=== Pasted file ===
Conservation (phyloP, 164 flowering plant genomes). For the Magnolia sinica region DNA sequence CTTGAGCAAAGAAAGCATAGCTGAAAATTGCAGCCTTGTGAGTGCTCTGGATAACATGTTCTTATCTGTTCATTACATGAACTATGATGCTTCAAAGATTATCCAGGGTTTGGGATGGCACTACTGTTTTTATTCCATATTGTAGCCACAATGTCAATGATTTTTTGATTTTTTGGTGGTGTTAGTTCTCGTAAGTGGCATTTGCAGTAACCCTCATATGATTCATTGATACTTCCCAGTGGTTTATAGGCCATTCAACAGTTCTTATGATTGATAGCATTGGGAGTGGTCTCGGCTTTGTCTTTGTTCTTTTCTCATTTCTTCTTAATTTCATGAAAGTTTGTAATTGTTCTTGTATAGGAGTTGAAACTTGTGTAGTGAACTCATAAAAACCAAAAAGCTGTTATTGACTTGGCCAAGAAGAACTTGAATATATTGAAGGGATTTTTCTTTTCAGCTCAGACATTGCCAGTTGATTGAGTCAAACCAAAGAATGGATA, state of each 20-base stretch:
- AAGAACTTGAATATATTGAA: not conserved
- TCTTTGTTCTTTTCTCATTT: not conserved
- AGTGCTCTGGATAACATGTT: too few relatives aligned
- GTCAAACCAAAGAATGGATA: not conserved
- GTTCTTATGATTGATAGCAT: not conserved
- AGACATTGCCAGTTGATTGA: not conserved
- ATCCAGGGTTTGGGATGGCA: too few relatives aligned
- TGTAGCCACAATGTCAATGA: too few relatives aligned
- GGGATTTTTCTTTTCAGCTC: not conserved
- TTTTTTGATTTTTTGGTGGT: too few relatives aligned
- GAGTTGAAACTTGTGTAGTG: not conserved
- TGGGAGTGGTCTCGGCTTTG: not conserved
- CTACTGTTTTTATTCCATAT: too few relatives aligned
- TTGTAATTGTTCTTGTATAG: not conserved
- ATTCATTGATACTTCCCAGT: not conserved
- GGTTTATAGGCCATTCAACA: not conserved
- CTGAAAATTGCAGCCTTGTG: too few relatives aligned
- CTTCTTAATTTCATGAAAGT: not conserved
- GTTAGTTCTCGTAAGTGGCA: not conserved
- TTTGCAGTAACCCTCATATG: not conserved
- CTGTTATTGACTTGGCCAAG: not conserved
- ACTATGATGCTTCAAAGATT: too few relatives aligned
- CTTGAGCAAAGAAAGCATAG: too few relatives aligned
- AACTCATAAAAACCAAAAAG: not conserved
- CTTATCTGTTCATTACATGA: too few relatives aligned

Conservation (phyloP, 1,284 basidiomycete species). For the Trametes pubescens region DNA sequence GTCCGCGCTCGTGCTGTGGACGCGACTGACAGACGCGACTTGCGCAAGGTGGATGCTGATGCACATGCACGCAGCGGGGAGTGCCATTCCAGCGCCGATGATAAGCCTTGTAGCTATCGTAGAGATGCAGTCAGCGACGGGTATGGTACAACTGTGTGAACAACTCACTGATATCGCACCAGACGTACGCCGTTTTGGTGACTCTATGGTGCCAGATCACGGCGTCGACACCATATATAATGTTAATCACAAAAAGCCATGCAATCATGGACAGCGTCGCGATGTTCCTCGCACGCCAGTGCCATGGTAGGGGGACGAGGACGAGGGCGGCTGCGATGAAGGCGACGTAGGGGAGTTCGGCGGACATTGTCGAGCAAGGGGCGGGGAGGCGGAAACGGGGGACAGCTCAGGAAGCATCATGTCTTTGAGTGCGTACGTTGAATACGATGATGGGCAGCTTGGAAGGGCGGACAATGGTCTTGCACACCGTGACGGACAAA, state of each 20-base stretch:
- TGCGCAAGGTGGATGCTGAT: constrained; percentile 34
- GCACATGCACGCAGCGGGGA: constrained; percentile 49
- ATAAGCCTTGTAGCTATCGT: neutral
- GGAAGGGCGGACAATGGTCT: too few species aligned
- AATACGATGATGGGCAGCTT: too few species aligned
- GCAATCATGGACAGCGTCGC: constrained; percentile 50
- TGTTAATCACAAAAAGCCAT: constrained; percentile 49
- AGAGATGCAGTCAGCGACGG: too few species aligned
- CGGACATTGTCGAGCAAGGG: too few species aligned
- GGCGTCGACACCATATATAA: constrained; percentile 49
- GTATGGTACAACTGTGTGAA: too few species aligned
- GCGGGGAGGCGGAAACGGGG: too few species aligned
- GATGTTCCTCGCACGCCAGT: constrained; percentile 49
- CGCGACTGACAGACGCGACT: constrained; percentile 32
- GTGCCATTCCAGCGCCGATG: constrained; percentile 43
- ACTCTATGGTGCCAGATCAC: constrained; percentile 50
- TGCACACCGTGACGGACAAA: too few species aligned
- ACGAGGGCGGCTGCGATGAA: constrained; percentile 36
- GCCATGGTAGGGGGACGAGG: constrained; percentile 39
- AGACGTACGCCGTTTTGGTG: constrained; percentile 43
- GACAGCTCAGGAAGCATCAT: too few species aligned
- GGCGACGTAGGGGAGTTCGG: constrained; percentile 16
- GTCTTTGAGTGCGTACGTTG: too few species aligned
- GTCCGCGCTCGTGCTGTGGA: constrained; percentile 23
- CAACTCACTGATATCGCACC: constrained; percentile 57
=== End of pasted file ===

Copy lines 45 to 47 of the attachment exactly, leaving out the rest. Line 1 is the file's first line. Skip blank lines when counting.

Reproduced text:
- ACGAGGGCGGCTGCGATGAA: constrained; percentile 36
- GCCATGGTAGGGGGACGAGG: constrained; percentile 39
- AGACGTACGCCGTTTTGGTG: constrained; percentile 43